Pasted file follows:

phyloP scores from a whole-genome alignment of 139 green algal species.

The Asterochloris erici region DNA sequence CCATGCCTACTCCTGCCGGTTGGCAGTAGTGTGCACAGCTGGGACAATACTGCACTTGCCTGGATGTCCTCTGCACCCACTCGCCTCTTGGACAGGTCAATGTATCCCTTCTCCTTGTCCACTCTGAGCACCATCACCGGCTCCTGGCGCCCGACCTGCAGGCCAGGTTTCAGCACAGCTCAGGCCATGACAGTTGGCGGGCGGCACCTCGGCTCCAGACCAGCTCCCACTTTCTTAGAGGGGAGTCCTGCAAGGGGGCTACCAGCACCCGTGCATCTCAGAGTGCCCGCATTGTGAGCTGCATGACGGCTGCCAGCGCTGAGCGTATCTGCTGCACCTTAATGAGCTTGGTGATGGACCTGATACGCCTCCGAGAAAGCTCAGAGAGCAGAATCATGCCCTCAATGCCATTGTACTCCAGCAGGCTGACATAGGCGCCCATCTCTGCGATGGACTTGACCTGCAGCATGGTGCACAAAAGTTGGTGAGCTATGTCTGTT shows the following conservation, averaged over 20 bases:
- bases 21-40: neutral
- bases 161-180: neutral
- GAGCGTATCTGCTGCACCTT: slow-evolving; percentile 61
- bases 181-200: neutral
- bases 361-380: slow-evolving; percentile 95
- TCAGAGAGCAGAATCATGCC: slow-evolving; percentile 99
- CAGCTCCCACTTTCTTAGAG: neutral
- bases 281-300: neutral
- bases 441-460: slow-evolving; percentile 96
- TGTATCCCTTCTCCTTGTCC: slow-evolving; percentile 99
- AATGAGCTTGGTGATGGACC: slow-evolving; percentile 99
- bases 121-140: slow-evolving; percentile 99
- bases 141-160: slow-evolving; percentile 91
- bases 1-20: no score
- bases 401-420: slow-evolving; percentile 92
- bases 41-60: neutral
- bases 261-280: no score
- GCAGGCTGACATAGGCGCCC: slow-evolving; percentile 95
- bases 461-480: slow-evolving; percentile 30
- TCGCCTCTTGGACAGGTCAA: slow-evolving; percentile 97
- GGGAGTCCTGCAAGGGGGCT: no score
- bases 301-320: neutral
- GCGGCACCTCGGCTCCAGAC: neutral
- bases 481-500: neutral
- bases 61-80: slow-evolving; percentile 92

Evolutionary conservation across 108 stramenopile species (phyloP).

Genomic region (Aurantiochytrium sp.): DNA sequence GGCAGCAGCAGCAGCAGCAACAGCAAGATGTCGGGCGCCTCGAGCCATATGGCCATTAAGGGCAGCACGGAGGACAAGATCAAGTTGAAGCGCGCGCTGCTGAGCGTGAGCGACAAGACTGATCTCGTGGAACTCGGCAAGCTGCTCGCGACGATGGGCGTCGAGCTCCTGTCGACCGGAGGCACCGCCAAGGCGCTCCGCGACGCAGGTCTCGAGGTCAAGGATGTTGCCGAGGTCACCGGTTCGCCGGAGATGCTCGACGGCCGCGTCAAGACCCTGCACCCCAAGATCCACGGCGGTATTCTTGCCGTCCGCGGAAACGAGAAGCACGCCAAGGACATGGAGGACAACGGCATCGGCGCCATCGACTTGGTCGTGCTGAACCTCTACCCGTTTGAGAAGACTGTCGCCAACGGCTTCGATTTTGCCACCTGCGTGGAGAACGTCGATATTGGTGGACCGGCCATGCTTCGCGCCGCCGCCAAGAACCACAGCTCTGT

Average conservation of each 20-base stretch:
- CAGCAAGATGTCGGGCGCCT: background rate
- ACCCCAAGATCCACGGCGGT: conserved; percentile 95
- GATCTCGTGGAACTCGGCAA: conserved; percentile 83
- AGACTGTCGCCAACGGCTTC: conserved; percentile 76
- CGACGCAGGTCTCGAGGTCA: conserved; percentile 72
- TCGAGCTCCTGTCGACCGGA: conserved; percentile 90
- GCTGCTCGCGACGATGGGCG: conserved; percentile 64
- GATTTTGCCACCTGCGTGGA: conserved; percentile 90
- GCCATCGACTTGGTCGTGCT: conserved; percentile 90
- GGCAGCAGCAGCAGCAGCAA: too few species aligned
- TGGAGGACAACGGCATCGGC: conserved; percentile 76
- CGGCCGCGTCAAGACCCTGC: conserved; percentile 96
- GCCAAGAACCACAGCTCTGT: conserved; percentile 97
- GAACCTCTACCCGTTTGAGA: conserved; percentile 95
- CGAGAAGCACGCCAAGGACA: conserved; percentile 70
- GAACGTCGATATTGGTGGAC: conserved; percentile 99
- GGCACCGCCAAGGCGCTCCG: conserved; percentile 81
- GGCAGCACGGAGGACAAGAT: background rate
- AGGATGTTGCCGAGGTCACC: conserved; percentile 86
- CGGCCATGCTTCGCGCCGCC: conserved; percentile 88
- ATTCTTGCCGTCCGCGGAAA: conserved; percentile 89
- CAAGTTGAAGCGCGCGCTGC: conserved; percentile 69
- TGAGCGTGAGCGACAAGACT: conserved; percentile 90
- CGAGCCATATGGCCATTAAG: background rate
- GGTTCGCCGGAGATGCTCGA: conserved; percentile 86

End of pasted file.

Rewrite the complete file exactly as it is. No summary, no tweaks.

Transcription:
phyloP scores from a whole-genome alignment of 139 green algal species.

The Asterochloris erici region DNA sequence CCATGCCTACTCCTGCCGGTTGGCAGTAGTGTGCACAGCTGGGACAATACTGCACTTGCCTGGATGTCCTCTGCACCCACTCGCCTCTTGGACAGGTCAATGTATCCCTTCTCCTTGTCCACTCTGAGCACCATCACCGGCTCCTGGCGCCCGACCTGCAGGCCAGGTTTCAGCACAGCTCAGGCCATGACAGTTGGCGGGCGGCACCTCGGCTCCAGACCAGCTCCCACTTTCTTAGAGGGGAGTCCTGCAAGGGGGCTACCAGCACCCGTGCATCTCAGAGTGCCCGCATTGTGAGCTGCATGACGGCTGCCAGCGCTGAGCGTATCTGCTGCACCTTAATGAGCTTGGTGATGGACCTGATACGCCTCCGAGAAAGCTCAGAGAGCAGAATCATGCCCTCAATGCCATTGTACTCCAGCAGGCTGACATAGGCGCCCATCTCTGCGATGGACTTGACCTGCAGCATGGTGCACAAAAGTTGGTGAGCTATGTCTGTT shows the following conservation, averaged over 20 bases:
- bases 21-40: neutral
- bases 161-180: neutral
- GAGCGTATCTGCTGCACCTT: slow-evolving; percentile 61
- bases 181-200: neutral
- bases 361-380: slow-evolving; percentile 95
- TCAGAGAGCAGAATCATGCC: slow-evolving; percentile 99
- CAGCTCCCACTTTCTTAGAG: neutral
- bases 281-300: neutral
- bases 441-460: slow-evolving; percentile 96
- TGTATCCCTTCTCCTTGTCC: slow-evolving; percentile 99
- AATGAGCTTGGTGATGGACC: slow-evolving; percentile 99
- bases 121-140: slow-evolving; percentile 99
- bases 141-160: slow-evolving; percentile 91
- bases 1-20: no score
- bases 401-420: slow-evolving; percentile 92
- bases 41-60: neutral
- bases 261-280: no score
- GCAGGCTGACATAGGCGCCC: slow-evolving; percentile 95
- bases 461-480: slow-evolving; percentile 30
- TCGCCTCTTGGACAGGTCAA: slow-evolving; percentile 97
- GGGAGTCCTGCAAGGGGGCT: no score
- bases 301-320: neutral
- GCGGCACCTCGGCTCCAGAC: neutral
- bases 481-500: neutral
- bases 61-80: slow-evolving; percentile 92

Evolutionary conservation across 108 stramenopile species (phyloP).

Genomic region (Aurantiochytrium sp.): DNA sequence GGCAGCAGCAGCAGCAGCAACAGCAAGATGTCGGGCGCCTCGAGCCATATGGCCATTAAGGGCAGCACGGAGGACAAGATCAAGTTGAAGCGCGCGCTGCTGAGCGTGAGCGACAAGACTGATCTCGTGGAACTCGGCAAGCTGCTCGCGACGATGGGCGTCGAGCTCCTGTCGACCGGAGGCACCGCCAAGGCGCTCCGCGACGCAGGTCTCGAGGTCAAGGATGTTGCCGAGGTCACCGGTTCGCCGGAGATGCTCGACGGCCGCGTCAAGACCCTGCACCCCAAGATCCACGGCGGTATTCTTGCCGTCCGCGGAAACGAGAAGCACGCCAAGGACATGGAGGACAACGGCATCGGCGCCATCGACTTGGTCGTGCTGAACCTCTACCCGTTTGAGAAGACTGTCGCCAACGGCTTCGATTTTGCCACCTGCGTGGAGAACGTCGATATTGGTGGACCGGCCATGCTTCGCGCCGCCGCCAAGAACCACAGCTCTGT

Average conservation of each 20-base stretch:
- CAGCAAGATGTCGGGCGCCT: background rate
- ACCCCAAGATCCACGGCGGT: conserved; percentile 95
- GATCTCGTGGAACTCGGCAA: conserved; percentile 83
- AGACTGTCGCCAACGGCTTC: conserved; percentile 76
- CGACGCAGGTCTCGAGGTCA: conserved; percentile 72
- TCGAGCTCCTGTCGACCGGA: conserved; percentile 90
- GCTGCTCGCGACGATGGGCG: conserved; percentile 64
- GATTTTGCCACCTGCGTGGA: conserved; percentile 90
- GCCATCGACTTGGTCGTGCT: conserved; percentile 90
- GGCAGCAGCAGCAGCAGCAA: too few species aligned
- TGGAGGACAACGGCATCGGC: conserved; percentile 76
- CGGCCGCGTCAAGACCCTGC: conserved; percentile 96
- GCCAAGAACCACAGCTCTGT: conserved; percentile 97
- GAACCTCTACCCGTTTGAGA: conserved; percentile 95
- CGAGAAGCACGCCAAGGACA: conserved; percentile 70
- GAACGTCGATATTGGTGGAC: conserved; percentile 99
- GGCACCGCCAAGGCGCTCCG: conserved; percentile 81
- GGCAGCACGGAGGACAAGAT: background rate
- AGGATGTTGCCGAGGTCACC: conserved; percentile 86
- CGGCCATGCTTCGCGCCGCC: conserved; percentile 88
- ATTCTTGCCGTCCGCGGAAA: conserved; percentile 89
- CAAGTTGAAGCGCGCGCTGC: conserved; percentile 69
- TGAGCGTGAGCGACAAGACT: conserved; percentile 90
- CGAGCCATATGGCCATTAAG: background rate
- GGTTCGCCGGAGATGCTCGA: conserved; percentile 86